Ragging constitutes a criminal offence and is against the law. Many believe that it can be curbed through more stringent regulations and heightened vigilance, requiring a proactive role from the university administration.

No admin

At the time of the incident, Jadavpur University did not have a permanent Vice-Chancellor due to an ongoing dispute between the state government and the Union government-appointed Governor. The new appointee is deeply controversial. With only one active pro-Vice-Chancellor and three vacant Dean positions, the university administration’s effectiveness has been compromised.

Since the incident, the Executive Council, the university’s highest authority for decision-making, was not able to convene a meeting because to do so it needs the Vice-Chancellor’s nod. With the suspension of student elections in recent years, the campus anti-ragging cell, which includes the Vice-Chancellor and elected student representatives, is also facing operational challenges. This is not being questioned by the media, who have singularly concentrated on students’ lives on campus.

In a report presented by an independent journalist, the image of empty alcohol bottles on campus was contrasted with students engaged in an ongoing protest against Swapnadeep’s death. There is little attention to the consequences of exposing young students to public outrage, while at once mobilising such outrage.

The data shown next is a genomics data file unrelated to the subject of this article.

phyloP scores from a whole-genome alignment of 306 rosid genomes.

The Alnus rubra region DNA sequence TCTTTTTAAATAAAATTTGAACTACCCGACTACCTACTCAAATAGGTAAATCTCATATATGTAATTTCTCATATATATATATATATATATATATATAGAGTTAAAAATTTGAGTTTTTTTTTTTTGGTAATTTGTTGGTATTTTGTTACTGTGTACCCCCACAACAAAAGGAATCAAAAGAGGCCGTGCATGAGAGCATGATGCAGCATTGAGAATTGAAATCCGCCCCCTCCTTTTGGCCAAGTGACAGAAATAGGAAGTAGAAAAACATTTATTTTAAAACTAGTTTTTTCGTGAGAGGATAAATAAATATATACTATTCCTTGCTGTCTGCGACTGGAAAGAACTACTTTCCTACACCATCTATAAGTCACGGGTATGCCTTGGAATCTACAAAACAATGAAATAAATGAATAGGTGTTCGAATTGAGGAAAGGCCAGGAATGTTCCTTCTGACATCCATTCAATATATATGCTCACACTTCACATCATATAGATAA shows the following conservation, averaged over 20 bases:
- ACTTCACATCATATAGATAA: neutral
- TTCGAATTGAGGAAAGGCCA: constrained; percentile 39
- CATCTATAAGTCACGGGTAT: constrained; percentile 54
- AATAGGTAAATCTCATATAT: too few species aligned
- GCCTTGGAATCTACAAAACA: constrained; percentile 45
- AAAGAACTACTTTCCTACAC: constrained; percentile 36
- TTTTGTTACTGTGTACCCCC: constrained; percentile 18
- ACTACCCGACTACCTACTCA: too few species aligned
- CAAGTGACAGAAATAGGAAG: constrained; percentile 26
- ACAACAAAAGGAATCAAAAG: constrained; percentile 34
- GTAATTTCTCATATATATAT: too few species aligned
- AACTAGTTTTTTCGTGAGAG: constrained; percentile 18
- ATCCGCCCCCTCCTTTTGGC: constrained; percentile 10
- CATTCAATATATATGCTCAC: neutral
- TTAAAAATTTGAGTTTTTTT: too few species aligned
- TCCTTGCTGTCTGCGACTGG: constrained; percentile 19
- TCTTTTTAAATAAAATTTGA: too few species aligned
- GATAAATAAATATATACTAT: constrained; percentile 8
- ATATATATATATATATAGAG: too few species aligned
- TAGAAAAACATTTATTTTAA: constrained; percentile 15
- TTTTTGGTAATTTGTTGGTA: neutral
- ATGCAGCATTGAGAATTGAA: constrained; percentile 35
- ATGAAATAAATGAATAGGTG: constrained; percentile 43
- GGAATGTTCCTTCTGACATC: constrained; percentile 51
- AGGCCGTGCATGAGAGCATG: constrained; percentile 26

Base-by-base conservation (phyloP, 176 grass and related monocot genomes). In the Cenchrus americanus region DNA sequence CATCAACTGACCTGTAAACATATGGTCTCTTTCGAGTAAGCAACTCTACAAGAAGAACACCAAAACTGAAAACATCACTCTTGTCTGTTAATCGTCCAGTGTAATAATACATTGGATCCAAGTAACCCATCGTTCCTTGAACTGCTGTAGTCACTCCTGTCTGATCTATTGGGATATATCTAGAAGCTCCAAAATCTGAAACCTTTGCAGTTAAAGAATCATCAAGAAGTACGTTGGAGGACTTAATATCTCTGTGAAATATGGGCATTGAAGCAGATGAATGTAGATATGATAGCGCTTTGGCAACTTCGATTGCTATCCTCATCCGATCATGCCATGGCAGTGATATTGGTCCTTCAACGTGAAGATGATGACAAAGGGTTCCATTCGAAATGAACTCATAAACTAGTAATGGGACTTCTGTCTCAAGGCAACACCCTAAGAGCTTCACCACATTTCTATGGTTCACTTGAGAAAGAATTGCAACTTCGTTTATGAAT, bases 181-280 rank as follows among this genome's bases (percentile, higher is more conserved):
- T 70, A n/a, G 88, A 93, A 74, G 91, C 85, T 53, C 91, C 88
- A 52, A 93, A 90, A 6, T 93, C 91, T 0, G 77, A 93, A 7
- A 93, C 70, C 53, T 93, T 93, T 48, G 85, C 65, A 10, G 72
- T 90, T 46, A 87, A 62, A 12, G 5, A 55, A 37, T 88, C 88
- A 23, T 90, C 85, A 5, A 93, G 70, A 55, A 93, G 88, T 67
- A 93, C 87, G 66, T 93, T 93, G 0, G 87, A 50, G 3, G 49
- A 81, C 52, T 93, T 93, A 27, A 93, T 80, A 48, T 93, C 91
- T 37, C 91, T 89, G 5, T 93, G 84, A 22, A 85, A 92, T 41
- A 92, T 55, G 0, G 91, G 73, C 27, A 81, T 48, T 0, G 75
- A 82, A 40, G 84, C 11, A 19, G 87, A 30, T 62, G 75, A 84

A national media group with local presence went a step further and arranged a debate between the deceased’s mother and the main accused’s father. The same channel also ran a report alleging presence of sex racket in the university campus without a shred of evidence. 

On primetime, students are vilified on a daily basis with administration or government facing little or no questions.

Also read: Controversial Appointment of Jadavpur University’s New Vice Chancellor Raises Concerns

No government

There’s a notable absence of queries about why the chief minister has allocated merely a third of the necessary funds for the university’s maintenance or stopped payment to about 250 permanent support staff members.

The university hasn’t hired any guards for a long time, allege many. Work is carried out through agencies and as a result appointees lack authority. 

On August 7, the parliamentary panel on education, women, children, youth and sports, headed by BJP MP Vivek Thakur placed a report in the Rajya Sabha stating that Jadavpur University would not get the Institute of Eminence tag as the state government has refused a financial commitment. 

This went largely unreported in West Bengal. Sensationalism sure helps in the TRP game. Posing difficult questions to the authorities do not. 

A gruesome death has thus become a pawn to settle political scores. Instead, he has used the incident to carry forward the Sangh’s agenda of taking control of institutions known for freedom of speech. The CM, meanwhile, is eager to acquire a bigger footprint in the university.

Students are the most vulnerable targets. On social media, JU’s female students are being subjected to slut shaming.

At this point, narratives surrounding the JU, right from the mild “Jadavpur must learn from my college” to the open threats of thrashing JU’s students, are systematic attempts to malign the sanctity of this academic community.

As an economics department student, also 18, tells me, the irony is that those critiquing the entire university, its teachers and students perhaps fail to comprehend that this too is a form of ragging and verbal abuse.